Steve Turner owns and directs his eponymous gallery in Los Angeles.
What do you find unique about showing work in Los Angeles? How does the contemporary art world in LA differ from the scene in New York?
The Los Angeles contemporary art scene has numerous micro-systems. It’s like the weather in San Francisco. It varies from block to block, gallery to gallery. Success can be elusive. There are far more artists than there are galleries, and not enough collectors for the galleries. As such, each gallery must develop a strategy to attract collectors to support its program. Mine was to develop a strong international program that would appeal to both local and international audiences. With artists Pablo Rasgado (Mexico City); Camilo Restrepo (Medellín); Michael Staniak (Melbourne); Jonas Lund (Amsterdam); Rafaël Rozendaal (New York); Deborah Grant (New York) and Yung Jake (Los Angeles), I have done that. It really has more to do with the artists, and what I do outside Los Angeles, than it does with the local scene.
You’re opening a new space in Hollywood, right? How did your upcoming group show, Space Program, come about?
Our new space is in a refurbished 1920s warehouse building with 15 foot ceilings. It is just west of the corner of Santa Monica Boulevard and Highland Ave. Our closest neighbor is Regen Projects, and LAXART is opening one block away on the same day that we are—January 10th. Space Program came about as I brainstormed with my staff about the nine artists we were showing (those mentioned above plus Luis Hidalgo (Cuernavaca) and Maria Anwander (Berlin). I wanted to highlight our unusual space (we also have a roof deck that abuts a huge white wall (30 x 80 feet) where we will project videos) and I wanted to show a range of artists from our program. The title summed up my objectives perfectly. The show will introduce our new space and it will give greater meaning to the program that we have carefully developed over the last seven years.
How was your experience this year in Miami at UNTITLED compared to other years? What is your favorite part about participating in art fairs?
We did very well at UNTITLED in Miami. We showed works by five artists (Yung Jake, Staniak, Rozendaal, Lund and Hidalgo) and we sold multiple works by each artist and also sold works by other artists in our program. Our experience was comparable to that of other years when we introduced Parker Ito in 2012 and Petra Cortright and Camilo Restrepo in 2013.
How did you come to represent Yung Jake? What do you look for when procuring new artists?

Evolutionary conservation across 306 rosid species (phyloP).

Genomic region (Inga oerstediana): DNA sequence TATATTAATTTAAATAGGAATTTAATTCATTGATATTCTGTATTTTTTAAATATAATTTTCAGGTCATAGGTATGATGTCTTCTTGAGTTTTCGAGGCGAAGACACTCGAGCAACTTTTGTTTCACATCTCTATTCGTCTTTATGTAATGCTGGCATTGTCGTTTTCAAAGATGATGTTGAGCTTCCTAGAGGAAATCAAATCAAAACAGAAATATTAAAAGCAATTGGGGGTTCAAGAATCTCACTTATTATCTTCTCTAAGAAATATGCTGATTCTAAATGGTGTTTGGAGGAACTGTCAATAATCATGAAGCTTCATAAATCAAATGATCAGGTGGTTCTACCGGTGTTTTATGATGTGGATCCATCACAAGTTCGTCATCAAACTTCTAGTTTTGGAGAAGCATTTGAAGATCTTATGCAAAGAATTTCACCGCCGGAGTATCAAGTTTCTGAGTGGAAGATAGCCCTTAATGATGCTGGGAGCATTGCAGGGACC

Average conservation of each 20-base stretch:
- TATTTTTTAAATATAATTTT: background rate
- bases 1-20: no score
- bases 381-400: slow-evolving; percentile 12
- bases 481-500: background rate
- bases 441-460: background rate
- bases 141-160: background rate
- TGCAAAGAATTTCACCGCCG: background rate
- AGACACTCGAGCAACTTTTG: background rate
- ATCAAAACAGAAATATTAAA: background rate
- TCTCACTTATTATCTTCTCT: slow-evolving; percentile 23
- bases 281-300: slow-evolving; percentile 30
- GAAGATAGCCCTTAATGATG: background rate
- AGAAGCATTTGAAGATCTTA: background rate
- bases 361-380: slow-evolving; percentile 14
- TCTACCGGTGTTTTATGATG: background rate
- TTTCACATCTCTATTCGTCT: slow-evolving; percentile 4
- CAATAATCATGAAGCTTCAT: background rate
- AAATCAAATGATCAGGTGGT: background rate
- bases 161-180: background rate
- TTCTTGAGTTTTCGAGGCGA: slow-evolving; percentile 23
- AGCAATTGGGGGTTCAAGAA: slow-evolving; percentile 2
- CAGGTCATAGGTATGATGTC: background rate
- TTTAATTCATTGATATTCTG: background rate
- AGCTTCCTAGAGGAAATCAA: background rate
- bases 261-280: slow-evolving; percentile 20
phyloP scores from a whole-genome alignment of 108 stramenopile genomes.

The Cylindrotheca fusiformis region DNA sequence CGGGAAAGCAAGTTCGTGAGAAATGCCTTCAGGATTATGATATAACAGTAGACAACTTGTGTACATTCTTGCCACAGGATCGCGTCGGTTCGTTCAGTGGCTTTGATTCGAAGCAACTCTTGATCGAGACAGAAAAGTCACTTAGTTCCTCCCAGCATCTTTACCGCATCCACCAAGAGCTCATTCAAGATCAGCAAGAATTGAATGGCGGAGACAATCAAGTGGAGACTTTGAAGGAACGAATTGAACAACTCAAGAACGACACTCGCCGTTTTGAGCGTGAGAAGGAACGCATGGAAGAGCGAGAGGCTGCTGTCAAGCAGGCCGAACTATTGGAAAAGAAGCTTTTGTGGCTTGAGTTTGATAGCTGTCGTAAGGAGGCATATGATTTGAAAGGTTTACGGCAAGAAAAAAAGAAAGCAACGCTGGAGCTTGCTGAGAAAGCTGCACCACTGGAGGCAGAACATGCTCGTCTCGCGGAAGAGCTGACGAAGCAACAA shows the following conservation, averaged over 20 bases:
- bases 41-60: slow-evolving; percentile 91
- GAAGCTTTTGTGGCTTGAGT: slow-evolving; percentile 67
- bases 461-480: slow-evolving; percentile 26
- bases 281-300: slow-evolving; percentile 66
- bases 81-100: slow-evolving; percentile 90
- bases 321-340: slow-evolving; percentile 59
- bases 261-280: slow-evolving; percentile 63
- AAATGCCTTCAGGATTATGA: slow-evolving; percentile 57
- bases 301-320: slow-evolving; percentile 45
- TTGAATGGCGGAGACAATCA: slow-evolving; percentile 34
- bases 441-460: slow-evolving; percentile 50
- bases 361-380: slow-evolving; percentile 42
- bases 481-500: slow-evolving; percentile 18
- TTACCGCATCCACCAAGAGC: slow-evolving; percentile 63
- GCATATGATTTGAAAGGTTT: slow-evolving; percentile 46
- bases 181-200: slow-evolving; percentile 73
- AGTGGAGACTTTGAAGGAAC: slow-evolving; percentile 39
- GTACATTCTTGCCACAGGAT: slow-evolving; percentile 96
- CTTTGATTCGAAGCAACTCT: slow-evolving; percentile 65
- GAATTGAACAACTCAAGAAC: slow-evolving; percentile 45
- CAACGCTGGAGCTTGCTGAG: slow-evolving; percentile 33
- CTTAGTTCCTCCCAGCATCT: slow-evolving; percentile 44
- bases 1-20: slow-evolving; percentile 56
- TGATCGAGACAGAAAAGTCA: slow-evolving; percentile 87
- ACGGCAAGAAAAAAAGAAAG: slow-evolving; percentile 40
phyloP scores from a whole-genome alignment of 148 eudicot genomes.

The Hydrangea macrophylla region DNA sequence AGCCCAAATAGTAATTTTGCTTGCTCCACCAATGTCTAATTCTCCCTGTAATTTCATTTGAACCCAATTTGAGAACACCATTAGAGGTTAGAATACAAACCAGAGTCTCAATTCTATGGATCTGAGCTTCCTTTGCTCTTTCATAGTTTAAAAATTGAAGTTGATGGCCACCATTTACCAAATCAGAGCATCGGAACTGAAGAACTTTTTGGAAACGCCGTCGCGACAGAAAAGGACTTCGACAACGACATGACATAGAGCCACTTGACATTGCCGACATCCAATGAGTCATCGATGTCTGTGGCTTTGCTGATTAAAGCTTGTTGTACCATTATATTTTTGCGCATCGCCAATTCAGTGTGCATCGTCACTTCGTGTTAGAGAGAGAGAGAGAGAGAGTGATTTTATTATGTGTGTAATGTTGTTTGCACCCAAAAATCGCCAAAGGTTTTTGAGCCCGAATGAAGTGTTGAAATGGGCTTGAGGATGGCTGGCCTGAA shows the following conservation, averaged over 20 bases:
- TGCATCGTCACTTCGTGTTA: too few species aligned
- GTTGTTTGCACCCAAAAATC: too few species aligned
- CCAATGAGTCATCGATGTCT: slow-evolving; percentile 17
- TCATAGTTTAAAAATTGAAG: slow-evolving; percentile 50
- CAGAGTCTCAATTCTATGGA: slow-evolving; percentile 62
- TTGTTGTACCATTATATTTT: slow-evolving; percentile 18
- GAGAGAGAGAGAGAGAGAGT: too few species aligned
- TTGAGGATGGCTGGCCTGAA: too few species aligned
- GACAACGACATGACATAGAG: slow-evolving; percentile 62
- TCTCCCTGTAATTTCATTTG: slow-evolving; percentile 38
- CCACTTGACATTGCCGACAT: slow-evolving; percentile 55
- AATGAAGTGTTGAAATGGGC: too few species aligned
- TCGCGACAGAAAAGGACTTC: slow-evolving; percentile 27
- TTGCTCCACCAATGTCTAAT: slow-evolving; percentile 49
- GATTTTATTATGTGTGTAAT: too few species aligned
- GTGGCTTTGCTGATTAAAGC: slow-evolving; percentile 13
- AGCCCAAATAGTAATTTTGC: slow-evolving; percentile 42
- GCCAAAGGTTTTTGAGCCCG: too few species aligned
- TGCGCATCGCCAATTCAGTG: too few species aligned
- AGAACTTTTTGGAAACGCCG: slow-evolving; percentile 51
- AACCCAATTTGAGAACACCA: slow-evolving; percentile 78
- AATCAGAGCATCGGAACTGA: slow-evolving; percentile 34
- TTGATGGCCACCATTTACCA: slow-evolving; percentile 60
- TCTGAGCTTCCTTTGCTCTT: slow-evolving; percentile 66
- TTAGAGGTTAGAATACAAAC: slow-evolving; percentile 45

I met Yung Jake in May 2013 and I liked him instantly. I had a very good studio visit with him and first thought I would wait a while to see how his practice developed before I offered him an exhibition. Six months later I did a second visit and since I was even more impressed with this meeting, I decided to offer him not one, not two, but three opportunities in 2014. He had a project room show; a main-room show; and then, a solo booth presentation at Art Berlin Contemporary (ABC). All three presentations were different. All three were great. All three were successful.
In finding artists, I look for rare talent; extreme commitment; good character; and general compatibility with me and my staff.
What do you have planned for 2015?
Our first solo exhibition in the new space will introduce a new artist to Los Angeles and to our program—Hannah Perry (London). She just arrived in Los Angeles where she will live and work for the next six weeks, both for her show here and her solo project at Art Brussels in April. We also have solo shows planned for Jonas Lund, Pablo Rasgado, Michael Staniak, Camilo Restrepo and Yung Jake, all of whom will also be prominently featured in art fairs in Europe and in Latin America. Two newcomers deserve special mention. Ivan Comas (Buenos Aires) is a brilliant young conceptual painter who will have a solo show with us in June, and a solo booth at a European art fair in September. We are also providing him a studio in Los Angeles for three months starting in mid-January. In October, William Pope L. will have a solo show inspired by the legacy of Joe Gans, an African American world champion boxer who fought and won the longest bout in modern boxing history—42 rounds in Goldfield, Nevada in 1906.
What trends in collecting should people pay attention to (or avoid)?
I don’t recommend following trends. The best collectors use their eyes, not their ears.